Improve your health. Stay fit and strong. Prolong your life. Though these goals might seem hard to reach, they're not impossible. But how do you set about rejuvenating and maintaining your health? Follow three principles: Eat well, love better and move more.
These principles demonstrated their worth in the Eat Well, Love Better, Move More (ELM) research study of patients with metabolic syndrome, a collection of risk factors that can lead to diabetes and heart disease, conducted by the Rush University Prevention Center. The lessons learned in this and other research studies are what shape the programs at the center.
"The way our center works is that we combine the best in research and integrate that with the best in clinical care," says Jennifer Ventrelle, RD, CPT, director of lifestyle programs at the center. "We are integrating what we have discovered during the ELM research study into some of our clinical programs."
The ELM discoveries can assist individuals who are looking to live a healthier lifestyle by helping them to follow some simple, basic principles.
Take preventive action
The principles of healthy eating are simple. However, they are not always easy to put into practice. "You may know you need to change your diet, but if you don't make space and time in your life to do that, then it is difficult to translate into action," Ventrelle says.
To find the space and time for eating well, start by asking yourself what matters most in your life and setting priorities. For example, would you rather spend your time shuttling your kids to multiple activities or talking to them as you together prepare, eat and clean up after a family meal?
The first choice often involves zipping through the drive-through and consuming an oversized, high-calorie meal. The latter means creating a daily schedule that prioritizes time to plan and cook healthful meals, and to sit down at the table to eat and savor those meals together.
Sitting down to relaxing meals also gives your family a chance to talk and reconnect. Each of these activities helps to relieve stress, and connecting with loved ones also puts into play the ELM philosophy of loving better, which means adding more positive emotion into your life.
Along with having intimate, supportive conversations with each other over dinner, the team encourages people to make their daily lives more friendly by smiling at others, opening doors and giving compliments.
Keeping an optimistic outlook and volunteering have been shown to contribute to better health. Helping others is also a powerful way to increase the love in your life.
"In the case of ELM, a positive attitude helped participants stick to the program," says Bradley Appelhans, PhD, a clinical psychologist at the center.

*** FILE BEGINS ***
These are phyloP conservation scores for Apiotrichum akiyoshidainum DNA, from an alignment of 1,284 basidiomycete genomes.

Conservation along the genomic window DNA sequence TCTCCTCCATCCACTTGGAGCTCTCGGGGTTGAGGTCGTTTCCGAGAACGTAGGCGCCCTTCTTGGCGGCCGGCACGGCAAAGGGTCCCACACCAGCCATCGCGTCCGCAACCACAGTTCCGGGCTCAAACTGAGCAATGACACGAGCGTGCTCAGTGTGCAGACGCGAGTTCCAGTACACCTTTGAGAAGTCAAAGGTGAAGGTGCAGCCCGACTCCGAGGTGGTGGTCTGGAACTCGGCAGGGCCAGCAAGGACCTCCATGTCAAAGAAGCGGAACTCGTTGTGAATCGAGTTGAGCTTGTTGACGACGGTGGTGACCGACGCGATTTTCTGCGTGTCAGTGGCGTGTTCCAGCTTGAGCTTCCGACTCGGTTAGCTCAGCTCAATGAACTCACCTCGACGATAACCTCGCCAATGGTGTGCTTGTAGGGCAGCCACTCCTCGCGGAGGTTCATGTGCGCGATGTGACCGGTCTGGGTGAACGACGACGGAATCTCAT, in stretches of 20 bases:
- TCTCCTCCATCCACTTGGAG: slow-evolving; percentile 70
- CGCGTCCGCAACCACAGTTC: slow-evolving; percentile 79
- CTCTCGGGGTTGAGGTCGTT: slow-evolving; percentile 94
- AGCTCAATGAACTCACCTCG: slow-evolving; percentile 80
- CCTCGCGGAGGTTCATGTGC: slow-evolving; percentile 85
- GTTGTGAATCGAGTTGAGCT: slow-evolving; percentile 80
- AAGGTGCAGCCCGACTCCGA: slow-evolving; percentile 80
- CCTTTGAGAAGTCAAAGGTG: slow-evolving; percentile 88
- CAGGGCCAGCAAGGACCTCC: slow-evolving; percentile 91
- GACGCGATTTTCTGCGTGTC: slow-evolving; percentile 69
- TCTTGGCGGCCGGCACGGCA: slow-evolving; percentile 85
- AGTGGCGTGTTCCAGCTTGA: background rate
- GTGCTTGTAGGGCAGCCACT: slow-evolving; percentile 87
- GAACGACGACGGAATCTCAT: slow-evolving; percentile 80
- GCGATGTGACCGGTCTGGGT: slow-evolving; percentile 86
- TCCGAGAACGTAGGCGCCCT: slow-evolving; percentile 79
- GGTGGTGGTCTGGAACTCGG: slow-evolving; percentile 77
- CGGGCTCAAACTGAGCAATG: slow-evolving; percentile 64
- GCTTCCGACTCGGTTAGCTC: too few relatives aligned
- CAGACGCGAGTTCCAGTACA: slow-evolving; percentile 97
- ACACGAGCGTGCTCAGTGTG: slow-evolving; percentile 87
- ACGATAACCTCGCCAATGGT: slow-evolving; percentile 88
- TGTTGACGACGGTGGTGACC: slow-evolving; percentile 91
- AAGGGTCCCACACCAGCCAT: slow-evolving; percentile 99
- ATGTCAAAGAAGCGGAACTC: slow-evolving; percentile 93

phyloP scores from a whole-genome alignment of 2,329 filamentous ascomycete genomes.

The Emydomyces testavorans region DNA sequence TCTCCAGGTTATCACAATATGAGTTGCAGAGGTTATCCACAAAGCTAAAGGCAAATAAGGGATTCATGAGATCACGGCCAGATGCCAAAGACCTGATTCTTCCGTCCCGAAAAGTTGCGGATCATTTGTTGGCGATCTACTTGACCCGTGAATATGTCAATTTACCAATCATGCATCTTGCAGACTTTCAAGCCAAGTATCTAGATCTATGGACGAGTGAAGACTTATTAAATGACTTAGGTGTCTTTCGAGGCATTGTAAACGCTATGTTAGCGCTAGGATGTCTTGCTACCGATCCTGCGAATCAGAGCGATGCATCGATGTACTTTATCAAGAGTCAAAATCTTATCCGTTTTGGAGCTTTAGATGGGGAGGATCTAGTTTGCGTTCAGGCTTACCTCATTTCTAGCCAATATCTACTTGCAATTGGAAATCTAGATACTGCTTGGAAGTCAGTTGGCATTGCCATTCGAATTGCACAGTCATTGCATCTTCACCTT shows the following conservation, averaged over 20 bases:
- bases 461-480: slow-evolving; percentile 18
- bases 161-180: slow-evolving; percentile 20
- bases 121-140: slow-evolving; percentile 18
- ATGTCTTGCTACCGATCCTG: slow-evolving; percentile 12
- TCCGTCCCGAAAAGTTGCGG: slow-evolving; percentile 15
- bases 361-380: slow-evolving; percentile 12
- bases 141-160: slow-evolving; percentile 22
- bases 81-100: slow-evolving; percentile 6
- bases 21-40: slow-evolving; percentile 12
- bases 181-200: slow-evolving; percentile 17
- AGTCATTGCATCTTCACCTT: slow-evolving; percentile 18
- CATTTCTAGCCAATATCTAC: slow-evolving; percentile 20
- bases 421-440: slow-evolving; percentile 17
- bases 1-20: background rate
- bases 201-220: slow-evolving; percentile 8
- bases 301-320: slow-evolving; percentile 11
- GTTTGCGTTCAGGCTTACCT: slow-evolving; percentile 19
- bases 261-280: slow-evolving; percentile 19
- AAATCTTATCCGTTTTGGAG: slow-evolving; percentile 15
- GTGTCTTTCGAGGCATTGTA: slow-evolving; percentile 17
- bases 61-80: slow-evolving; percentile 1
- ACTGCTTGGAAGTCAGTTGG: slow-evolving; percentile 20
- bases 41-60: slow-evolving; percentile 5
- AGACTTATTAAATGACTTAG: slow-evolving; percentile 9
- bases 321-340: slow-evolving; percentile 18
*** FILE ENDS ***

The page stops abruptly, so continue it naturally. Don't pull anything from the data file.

Enhancing the positive is an idea that can also be applied to "moving more." In fact, Ventrelle thinks so positively about exercise that she says the ELM team calls it play. The emphasis is not on spending hours in the gym, but having fun — dancing, playing sports with your children or taking walks.
"Even if you don't have a specific hour set aside for exercise, you can increase the amount of movement in your day," says Rasa Kazlauskaite, MD, acting medical director of the Rush University Prevention Center.
She recommends wearing a pedometer every day. It keeps you aware of how much exercise you are getting from daily activities.
"That way, if you come home from shopping and don't have the recommended 10,000 steps on your pedometer, you could go for a stroll before you enter the house," Kazlauskaite says.
Kazlauskaite also emphasizes that whatever you do to stay active or eat healthily, "Don't make it a constraint; make it fun." For example, if you need to exercise, think back to what you liked to do as a kid — maybe playing Frisbee — and incorporate that into your exercise plan. This aspect of fun is what helps you to successfully maintain good habits. "You want to change your environment so healthy habits become the norm, not a form of restriction," she says.
Prevention in practice
Sometimes you need a hand in achieving the healthy lifestyle you want. That's why the Rush University Prevention Center provides programs, such as the following, to help people incorporate healthy habits into their lives:
- An eight-week lifestyle program focused on nutrition, physical activity and stress management
- Metabolic testing
- Individual and group medical nutrition therapy
- Individual and group personal training sessions
- Healthy cooking classes
- Smoking cessation
While many of the center's patients are already dealing with obesity, diabetes or heart disease, anyone can take advantage of the programs.
"You don't have to wait until a disease makes you miserable," Kazlauskaite says. "Engaging in preventive measures is about making yourself strong now."
To find out more about the Rush University Prevention Center, call (888) 352-RUSH (7874).
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